It takes a truly unique eye to see beauty in bureaucracy, to look at a snarl of planning regulations and NIMBYism and red tape and to convert it, through sheer imaginative alchemy, into art itself. And yet that quality is exactly what defined the work of Christo, who died on Sunday at the age of 84, and his partner, Jeanne-Claude, over the course of a 60-year career. “For me, the excitement begins when I leave the studio,” Christo says in Christo’s Valley Curtain, a 1974 documentary by the Maysles Brothers that captured the artists’ temporary installation of a 1,300-foot orange drape over a valley in the Rocky Mountains. The “real-life experience” of creation, he explains, the “engineering problems, dealing with construction workers, the blueprints, permission from governments … all of these things give me what I can never imagine.” Like no other artist, Christo saw the obstacles in his way as part of his life’s work, vital elements that affirmed the significance of what he managed to achieve.
Christo and Jeanne-Claude, who died in 2009, also redefined what—and who—art is supposed to be for. Their signature works couldn’t be commodified because they existed for only weeks or months at a time, free for anyone to behold and funded by the artists themselves. They were, in Christo’s own words, “absolutely irrational, with no justification to exist.” Whimsical and intrinsically useless, the immense installations—which included wrapping the Berlin Reichstag in 1.1 million square feet of polypropylene fabric in 1995 and erecting more than 7,500 saffron-colored cloth gates in Central Park in 2005—served as temporary monuments to beauty, and to the triumph of vision.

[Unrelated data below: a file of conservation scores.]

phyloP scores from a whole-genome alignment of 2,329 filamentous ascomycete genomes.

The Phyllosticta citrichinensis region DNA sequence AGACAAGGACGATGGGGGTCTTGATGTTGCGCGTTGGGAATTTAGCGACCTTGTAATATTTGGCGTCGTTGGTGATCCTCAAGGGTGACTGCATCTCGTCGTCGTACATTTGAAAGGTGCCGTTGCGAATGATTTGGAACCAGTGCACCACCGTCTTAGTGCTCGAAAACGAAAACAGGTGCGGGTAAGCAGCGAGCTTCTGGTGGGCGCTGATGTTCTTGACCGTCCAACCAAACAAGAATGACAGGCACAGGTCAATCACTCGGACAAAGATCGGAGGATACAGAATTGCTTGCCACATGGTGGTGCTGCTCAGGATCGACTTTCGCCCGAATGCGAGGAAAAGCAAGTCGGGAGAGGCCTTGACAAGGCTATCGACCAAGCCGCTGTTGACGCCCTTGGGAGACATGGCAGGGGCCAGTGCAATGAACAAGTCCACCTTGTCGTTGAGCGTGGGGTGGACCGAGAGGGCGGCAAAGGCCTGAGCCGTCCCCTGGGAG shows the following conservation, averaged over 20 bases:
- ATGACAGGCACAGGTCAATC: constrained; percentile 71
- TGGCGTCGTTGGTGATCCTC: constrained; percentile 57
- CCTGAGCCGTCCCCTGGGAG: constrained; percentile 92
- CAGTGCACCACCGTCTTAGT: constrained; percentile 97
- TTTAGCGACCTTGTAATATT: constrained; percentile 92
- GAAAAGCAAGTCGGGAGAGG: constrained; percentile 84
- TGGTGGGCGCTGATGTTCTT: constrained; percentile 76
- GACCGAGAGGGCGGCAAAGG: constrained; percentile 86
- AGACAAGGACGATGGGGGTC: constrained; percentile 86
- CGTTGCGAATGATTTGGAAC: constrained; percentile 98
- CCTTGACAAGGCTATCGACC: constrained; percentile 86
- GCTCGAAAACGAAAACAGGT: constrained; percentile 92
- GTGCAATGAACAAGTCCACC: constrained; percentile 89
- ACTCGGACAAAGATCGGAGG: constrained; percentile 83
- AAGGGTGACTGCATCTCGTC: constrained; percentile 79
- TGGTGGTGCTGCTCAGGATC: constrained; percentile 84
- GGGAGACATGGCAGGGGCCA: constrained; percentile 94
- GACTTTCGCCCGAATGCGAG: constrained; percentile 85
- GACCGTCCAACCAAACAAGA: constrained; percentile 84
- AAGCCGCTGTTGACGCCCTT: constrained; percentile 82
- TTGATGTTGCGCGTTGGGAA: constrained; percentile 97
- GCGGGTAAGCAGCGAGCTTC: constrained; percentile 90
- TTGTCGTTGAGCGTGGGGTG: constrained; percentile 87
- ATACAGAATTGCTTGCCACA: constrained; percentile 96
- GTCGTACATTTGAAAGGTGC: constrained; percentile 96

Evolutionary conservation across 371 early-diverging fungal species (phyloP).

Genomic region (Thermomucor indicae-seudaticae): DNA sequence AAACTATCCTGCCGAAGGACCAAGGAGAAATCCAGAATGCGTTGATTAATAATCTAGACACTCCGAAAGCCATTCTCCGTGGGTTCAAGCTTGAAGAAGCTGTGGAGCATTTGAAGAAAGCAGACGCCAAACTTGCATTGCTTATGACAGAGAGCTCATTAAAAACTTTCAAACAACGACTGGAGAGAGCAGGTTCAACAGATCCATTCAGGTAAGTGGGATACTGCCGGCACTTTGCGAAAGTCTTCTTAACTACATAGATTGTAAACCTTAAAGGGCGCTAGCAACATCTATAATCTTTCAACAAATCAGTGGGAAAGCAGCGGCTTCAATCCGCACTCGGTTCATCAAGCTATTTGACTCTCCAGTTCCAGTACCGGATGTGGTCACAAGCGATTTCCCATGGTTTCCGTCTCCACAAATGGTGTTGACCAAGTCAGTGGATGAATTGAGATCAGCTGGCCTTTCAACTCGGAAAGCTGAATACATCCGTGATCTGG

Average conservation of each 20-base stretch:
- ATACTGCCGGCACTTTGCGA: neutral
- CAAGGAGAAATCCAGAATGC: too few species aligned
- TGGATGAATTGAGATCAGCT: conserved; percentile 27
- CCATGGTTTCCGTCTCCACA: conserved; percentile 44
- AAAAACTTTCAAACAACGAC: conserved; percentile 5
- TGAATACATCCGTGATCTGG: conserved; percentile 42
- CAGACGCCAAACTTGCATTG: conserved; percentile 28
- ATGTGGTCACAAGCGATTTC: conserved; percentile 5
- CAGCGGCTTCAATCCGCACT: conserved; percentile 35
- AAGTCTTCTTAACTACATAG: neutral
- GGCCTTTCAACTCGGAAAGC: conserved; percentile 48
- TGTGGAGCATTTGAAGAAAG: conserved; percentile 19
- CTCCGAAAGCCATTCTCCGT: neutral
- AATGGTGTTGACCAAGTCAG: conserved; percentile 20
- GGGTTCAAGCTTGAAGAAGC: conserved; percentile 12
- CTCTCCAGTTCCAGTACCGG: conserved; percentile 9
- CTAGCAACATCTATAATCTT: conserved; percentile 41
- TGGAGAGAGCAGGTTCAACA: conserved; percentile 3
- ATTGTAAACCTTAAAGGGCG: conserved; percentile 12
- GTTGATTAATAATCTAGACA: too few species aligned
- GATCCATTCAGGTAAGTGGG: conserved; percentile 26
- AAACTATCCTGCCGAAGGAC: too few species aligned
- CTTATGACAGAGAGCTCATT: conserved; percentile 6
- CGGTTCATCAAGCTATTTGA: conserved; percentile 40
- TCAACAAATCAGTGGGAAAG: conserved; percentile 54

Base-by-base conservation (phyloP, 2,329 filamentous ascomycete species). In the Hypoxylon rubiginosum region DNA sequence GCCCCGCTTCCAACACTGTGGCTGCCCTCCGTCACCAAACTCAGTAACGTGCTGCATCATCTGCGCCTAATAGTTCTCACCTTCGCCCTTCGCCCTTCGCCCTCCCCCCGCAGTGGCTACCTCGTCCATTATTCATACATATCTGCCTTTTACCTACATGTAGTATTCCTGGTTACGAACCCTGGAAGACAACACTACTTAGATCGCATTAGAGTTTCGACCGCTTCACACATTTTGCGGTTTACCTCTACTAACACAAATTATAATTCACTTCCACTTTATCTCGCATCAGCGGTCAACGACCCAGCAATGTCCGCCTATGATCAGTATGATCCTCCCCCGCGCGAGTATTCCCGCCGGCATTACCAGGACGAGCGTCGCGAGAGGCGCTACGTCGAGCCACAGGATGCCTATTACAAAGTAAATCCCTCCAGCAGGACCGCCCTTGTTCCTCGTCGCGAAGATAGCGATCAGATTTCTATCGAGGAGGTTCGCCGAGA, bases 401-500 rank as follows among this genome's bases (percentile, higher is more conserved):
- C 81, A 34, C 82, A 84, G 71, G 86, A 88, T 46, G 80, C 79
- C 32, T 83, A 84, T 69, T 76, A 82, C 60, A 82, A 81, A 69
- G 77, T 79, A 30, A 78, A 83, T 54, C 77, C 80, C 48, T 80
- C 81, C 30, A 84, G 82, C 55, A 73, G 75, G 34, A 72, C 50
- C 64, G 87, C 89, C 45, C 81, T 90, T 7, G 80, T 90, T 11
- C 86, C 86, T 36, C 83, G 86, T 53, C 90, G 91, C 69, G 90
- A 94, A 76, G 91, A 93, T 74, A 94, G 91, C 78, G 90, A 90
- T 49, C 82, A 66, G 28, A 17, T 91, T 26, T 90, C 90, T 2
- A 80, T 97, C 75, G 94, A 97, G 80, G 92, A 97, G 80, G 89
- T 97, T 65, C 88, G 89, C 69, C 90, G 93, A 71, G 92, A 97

Christo’s philosophy that his art should have no purpose was in part a rejection of his training. Born in Bulgaria in 1935 to an activist and the manager of a fabric factory, he attended the Sofia Academy of Fine Arts in the early 1950s, when the country was under Soviet rule and students were expected to produce propaganda. As a student, Christo was sent to help farmers arrange their fields to appear well tended to any Western visitors passing through on the Orient Express. The experience, he said in 2005, crystallized his determination to create freely, but also gave him an early sense of what might be possible working in open spaces. In 1956, he stowed away on a train to Vienna, deserting his military service and seeking asylum as a stateless person. He later moved to Paris on a French visa and met Jeanne-Claude when he was commissioned to paint a portrait of her mother. Their partnership, which lasted more than five decades, was spiritual and practical—when they traveled internationally, they reportedly flew on separate planes so one could continue to finish the pair’s work in the event of a crash.